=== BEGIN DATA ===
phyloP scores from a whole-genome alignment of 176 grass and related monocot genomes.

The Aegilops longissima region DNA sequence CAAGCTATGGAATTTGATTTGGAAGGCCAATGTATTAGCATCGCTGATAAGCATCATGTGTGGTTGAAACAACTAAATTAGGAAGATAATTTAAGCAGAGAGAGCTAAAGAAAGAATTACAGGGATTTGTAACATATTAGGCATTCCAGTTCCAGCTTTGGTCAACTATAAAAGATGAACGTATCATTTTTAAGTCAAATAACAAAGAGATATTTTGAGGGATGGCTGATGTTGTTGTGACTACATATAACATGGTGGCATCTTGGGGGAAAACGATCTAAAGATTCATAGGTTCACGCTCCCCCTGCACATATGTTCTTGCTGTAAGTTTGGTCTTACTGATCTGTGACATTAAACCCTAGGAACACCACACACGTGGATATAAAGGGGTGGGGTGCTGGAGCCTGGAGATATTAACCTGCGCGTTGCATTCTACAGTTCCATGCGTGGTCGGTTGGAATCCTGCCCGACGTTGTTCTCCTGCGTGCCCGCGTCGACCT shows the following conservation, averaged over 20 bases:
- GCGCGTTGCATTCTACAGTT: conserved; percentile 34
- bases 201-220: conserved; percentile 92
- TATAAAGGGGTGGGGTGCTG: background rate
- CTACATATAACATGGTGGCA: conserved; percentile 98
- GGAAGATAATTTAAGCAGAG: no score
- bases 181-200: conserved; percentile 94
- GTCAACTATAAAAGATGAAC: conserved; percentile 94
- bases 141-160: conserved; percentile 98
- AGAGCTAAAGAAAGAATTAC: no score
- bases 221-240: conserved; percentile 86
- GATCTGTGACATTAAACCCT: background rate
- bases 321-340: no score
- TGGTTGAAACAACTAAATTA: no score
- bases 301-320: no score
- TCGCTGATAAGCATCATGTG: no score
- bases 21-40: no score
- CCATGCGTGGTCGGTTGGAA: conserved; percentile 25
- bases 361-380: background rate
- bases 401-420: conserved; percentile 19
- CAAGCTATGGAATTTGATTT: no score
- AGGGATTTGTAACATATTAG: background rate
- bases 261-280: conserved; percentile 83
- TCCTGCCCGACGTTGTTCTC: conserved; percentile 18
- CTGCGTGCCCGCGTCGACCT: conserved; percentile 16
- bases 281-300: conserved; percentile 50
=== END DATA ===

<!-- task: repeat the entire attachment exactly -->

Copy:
phyloP scores from a whole-genome alignment of 176 grass and related monocot genomes.

The Aegilops longissima region DNA sequence CAAGCTATGGAATTTGATTTGGAAGGCCAATGTATTAGCATCGCTGATAAGCATCATGTGTGGTTGAAACAACTAAATTAGGAAGATAATTTAAGCAGAGAGAGCTAAAGAAAGAATTACAGGGATTTGTAACATATTAGGCATTCCAGTTCCAGCTTTGGTCAACTATAAAAGATGAACGTATCATTTTTAAGTCAAATAACAAAGAGATATTTTGAGGGATGGCTGATGTTGTTGTGACTACATATAACATGGTGGCATCTTGGGGGAAAACGATCTAAAGATTCATAGGTTCACGCTCCCCCTGCACATATGTTCTTGCTGTAAGTTTGGTCTTACTGATCTGTGACATTAAACCCTAGGAACACCACACACGTGGATATAAAGGGGTGGGGTGCTGGAGCCTGGAGATATTAACCTGCGCGTTGCATTCTACAGTTCCATGCGTGGTCGGTTGGAATCCTGCCCGACGTTGTTCTCCTGCGTGCCCGCGTCGACCT shows the following conservation, averaged over 20 bases:
- GCGCGTTGCATTCTACAGTT: conserved; percentile 34
- bases 201-220: conserved; percentile 92
- TATAAAGGGGTGGGGTGCTG: background rate
- CTACATATAACATGGTGGCA: conserved; percentile 98
- GGAAGATAATTTAAGCAGAG: no score
- bases 181-200: conserved; percentile 94
- GTCAACTATAAAAGATGAAC: conserved; percentile 94
- bases 141-160: conserved; percentile 98
- AGAGCTAAAGAAAGAATTAC: no score
- bases 221-240: conserved; percentile 86
- GATCTGTGACATTAAACCCT: background rate
- bases 321-340: no score
- TGGTTGAAACAACTAAATTA: no score
- bases 301-320: no score
- TCGCTGATAAGCATCATGTG: no score
- bases 21-40: no score
- CCATGCGTGGTCGGTTGGAA: conserved; percentile 25
- bases 361-380: background rate
- bases 401-420: conserved; percentile 19
- CAAGCTATGGAATTTGATTT: no score
- AGGGATTTGTAACATATTAG: background rate
- bases 261-280: conserved; percentile 83
- TCCTGCCCGACGTTGTTCTC: conserved; percentile 18
- CTGCGTGCCCGCGTCGACCT: conserved; percentile 16
- bases 281-300: conserved; percentile 50